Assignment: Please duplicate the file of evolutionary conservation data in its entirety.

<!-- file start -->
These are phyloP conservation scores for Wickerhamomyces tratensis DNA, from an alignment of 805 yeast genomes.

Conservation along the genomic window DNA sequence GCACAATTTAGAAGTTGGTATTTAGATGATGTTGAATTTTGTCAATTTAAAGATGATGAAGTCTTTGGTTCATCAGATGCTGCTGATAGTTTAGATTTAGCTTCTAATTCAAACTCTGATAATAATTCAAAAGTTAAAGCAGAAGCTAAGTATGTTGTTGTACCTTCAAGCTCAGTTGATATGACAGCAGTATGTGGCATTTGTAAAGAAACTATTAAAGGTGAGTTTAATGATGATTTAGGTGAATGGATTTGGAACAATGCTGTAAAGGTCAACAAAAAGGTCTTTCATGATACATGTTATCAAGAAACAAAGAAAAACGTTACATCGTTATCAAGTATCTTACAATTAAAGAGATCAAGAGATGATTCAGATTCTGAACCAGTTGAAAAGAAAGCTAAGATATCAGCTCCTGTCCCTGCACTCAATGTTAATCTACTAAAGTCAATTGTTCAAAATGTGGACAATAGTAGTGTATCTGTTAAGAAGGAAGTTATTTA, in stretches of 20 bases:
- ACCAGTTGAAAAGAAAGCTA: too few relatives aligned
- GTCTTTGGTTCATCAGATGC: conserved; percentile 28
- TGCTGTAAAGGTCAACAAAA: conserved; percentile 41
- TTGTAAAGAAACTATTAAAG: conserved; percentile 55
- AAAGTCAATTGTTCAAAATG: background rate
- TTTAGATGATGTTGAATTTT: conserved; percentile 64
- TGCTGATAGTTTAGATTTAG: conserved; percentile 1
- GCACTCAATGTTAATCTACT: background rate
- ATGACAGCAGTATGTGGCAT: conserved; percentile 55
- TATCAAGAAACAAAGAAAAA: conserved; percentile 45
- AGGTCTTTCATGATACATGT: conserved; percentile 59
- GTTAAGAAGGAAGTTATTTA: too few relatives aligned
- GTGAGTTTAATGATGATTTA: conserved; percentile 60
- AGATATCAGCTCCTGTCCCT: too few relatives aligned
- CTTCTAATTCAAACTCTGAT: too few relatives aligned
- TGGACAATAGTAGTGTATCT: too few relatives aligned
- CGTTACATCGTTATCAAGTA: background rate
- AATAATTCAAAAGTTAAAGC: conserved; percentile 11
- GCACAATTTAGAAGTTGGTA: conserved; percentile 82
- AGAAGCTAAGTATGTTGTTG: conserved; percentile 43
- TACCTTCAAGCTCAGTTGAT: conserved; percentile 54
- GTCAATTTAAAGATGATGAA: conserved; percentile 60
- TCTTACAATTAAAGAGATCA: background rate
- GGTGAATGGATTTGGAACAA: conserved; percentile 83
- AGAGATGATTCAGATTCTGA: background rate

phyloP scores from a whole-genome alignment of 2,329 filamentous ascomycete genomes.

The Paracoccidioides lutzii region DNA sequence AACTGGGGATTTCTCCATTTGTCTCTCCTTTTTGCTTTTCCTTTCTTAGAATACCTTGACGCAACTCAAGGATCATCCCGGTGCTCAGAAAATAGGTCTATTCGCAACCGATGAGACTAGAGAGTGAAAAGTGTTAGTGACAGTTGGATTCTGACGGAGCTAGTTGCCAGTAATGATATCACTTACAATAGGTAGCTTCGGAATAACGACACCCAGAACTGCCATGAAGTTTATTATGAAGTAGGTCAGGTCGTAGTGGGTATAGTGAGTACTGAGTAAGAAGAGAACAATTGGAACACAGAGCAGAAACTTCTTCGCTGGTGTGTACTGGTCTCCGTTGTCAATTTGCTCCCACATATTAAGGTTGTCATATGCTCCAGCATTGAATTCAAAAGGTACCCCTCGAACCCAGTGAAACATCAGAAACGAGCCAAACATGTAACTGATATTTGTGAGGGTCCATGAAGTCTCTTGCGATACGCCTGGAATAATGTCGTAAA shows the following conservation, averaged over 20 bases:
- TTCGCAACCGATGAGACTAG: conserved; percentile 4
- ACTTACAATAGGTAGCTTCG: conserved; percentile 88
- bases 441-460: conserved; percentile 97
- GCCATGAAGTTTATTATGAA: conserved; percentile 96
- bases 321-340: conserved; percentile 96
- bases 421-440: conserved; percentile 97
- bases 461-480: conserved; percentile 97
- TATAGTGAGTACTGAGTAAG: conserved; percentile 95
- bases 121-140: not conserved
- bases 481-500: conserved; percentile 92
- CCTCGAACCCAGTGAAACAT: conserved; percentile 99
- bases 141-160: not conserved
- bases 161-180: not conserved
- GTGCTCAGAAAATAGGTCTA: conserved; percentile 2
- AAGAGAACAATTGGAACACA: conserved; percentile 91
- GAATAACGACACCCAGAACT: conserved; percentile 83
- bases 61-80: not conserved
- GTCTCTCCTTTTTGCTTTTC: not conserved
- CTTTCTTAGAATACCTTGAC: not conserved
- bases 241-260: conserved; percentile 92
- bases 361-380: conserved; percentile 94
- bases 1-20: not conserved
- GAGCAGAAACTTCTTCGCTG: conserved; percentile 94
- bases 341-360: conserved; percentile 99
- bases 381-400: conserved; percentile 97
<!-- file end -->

These are phyloP conservation scores for Wickerhamomyces tratensis DNA, from an alignment of 805 yeast genomes.

Conservation along the genomic window DNA sequence GCACAATTTAGAAGTTGGTATTTAGATGATGTTGAATTTTGTCAATTTAAAGATGATGAAGTCTTTGGTTCATCAGATGCTGCTGATAGTTTAGATTTAGCTTCTAATTCAAACTCTGATAATAATTCAAAAGTTAAAGCAGAAGCTAAGTATGTTGTTGTACCTTCAAGCTCAGTTGATATGACAGCAGTATGTGGCATTTGTAAAGAAACTATTAAAGGTGAGTTTAATGATGATTTAGGTGAATGGATTTGGAACAATGCTGTAAAGGTCAACAAAAAGGTCTTTCATGATACATGTTATCAAGAAACAAAGAAAAACGTTACATCGTTATCAAGTATCTTACAATTAAAGAGATCAAGAGATGATTCAGATTCTGAACCAGTTGAAAAGAAAGCTAAGATATCAGCTCCTGTCCCTGCACTCAATGTTAATCTACTAAAGTCAATTGTTCAAAATGTGGACAATAGTAGTGTATCTGTTAAGAAGGAAGTTATTTA, in stretches of 20 bases:
- ACCAGTTGAAAAGAAAGCTA: too few relatives aligned
- GTCTTTGGTTCATCAGATGC: conserved; percentile 28
- TGCTGTAAAGGTCAACAAAA: conserved; percentile 41
- TTGTAAAGAAACTATTAAAG: conserved; percentile 55
- AAAGTCAATTGTTCAAAATG: background rate
- TTTAGATGATGTTGAATTTT: conserved; percentile 64
- TGCTGATAGTTTAGATTTAG: conserved; percentile 1
- GCACTCAATGTTAATCTACT: background rate
- ATGACAGCAGTATGTGGCAT: conserved; percentile 55
- TATCAAGAAACAAAGAAAAA: conserved; percentile 45
- AGGTCTTTCATGATACATGT: conserved; percentile 59
- GTTAAGAAGGAAGTTATTTA: too few relatives aligned
- GTGAGTTTAATGATGATTTA: conserved; percentile 60
- AGATATCAGCTCCTGTCCCT: too few relatives aligned
- CTTCTAATTCAAACTCTGAT: too few relatives aligned
- TGGACAATAGTAGTGTATCT: too few relatives aligned
- CGTTACATCGTTATCAAGTA: background rate
- AATAATTCAAAAGTTAAAGC: conserved; percentile 11
- GCACAATTTAGAAGTTGGTA: conserved; percentile 82
- AGAAGCTAAGTATGTTGTTG: conserved; percentile 43
- TACCTTCAAGCTCAGTTGAT: conserved; percentile 54
- GTCAATTTAAAGATGATGAA: conserved; percentile 60
- TCTTACAATTAAAGAGATCA: background rate
- GGTGAATGGATTTGGAACAA: conserved; percentile 83
- AGAGATGATTCAGATTCTGA: background rate

phyloP scores from a whole-genome alignment of 2,329 filamentous ascomycete genomes.

The Paracoccidioides lutzii region DNA sequence AACTGGGGATTTCTCCATTTGTCTCTCCTTTTTGCTTTTCCTTTCTTAGAATACCTTGACGCAACTCAAGGATCATCCCGGTGCTCAGAAAATAGGTCTATTCGCAACCGATGAGACTAGAGAGTGAAAAGTGTTAGTGACAGTTGGATTCTGACGGAGCTAGTTGCCAGTAATGATATCACTTACAATAGGTAGCTTCGGAATAACGACACCCAGAACTGCCATGAAGTTTATTATGAAGTAGGTCAGGTCGTAGTGGGTATAGTGAGTACTGAGTAAGAAGAGAACAATTGGAACACAGAGCAGAAACTTCTTCGCTGGTGTGTACTGGTCTCCGTTGTCAATTTGCTCCCACATATTAAGGTTGTCATATGCTCCAGCATTGAATTCAAAAGGTACCCCTCGAACCCAGTGAAACATCAGAAACGAGCCAAACATGTAACTGATATTTGTGAGGGTCCATGAAGTCTCTTGCGATACGCCTGGAATAATGTCGTAAA shows the following conservation, averaged over 20 bases:
- TTCGCAACCGATGAGACTAG: conserved; percentile 4
- ACTTACAATAGGTAGCTTCG: conserved; percentile 88
- bases 441-460: conserved; percentile 97
- GCCATGAAGTTTATTATGAA: conserved; percentile 96
- bases 321-340: conserved; percentile 96
- bases 421-440: conserved; percentile 97
- bases 461-480: conserved; percentile 97
- TATAGTGAGTACTGAGTAAG: conserved; percentile 95
- bases 121-140: not conserved
- bases 481-500: conserved; percentile 92
- CCTCGAACCCAGTGAAACAT: conserved; percentile 99
- bases 141-160: not conserved
- bases 161-180: not conserved
- GTGCTCAGAAAATAGGTCTA: conserved; percentile 2
- AAGAGAACAATTGGAACACA: conserved; percentile 91
- GAATAACGACACCCAGAACT: conserved; percentile 83
- bases 61-80: not conserved
- GTCTCTCCTTTTTGCTTTTC: not conserved
- CTTTCTTAGAATACCTTGAC: not conserved
- bases 241-260: conserved; percentile 92
- bases 361-380: conserved; percentile 94
- bases 1-20: not conserved
- GAGCAGAAACTTCTTCGCTG: conserved; percentile 94
- bases 341-360: conserved; percentile 99
- bases 381-400: conserved; percentile 97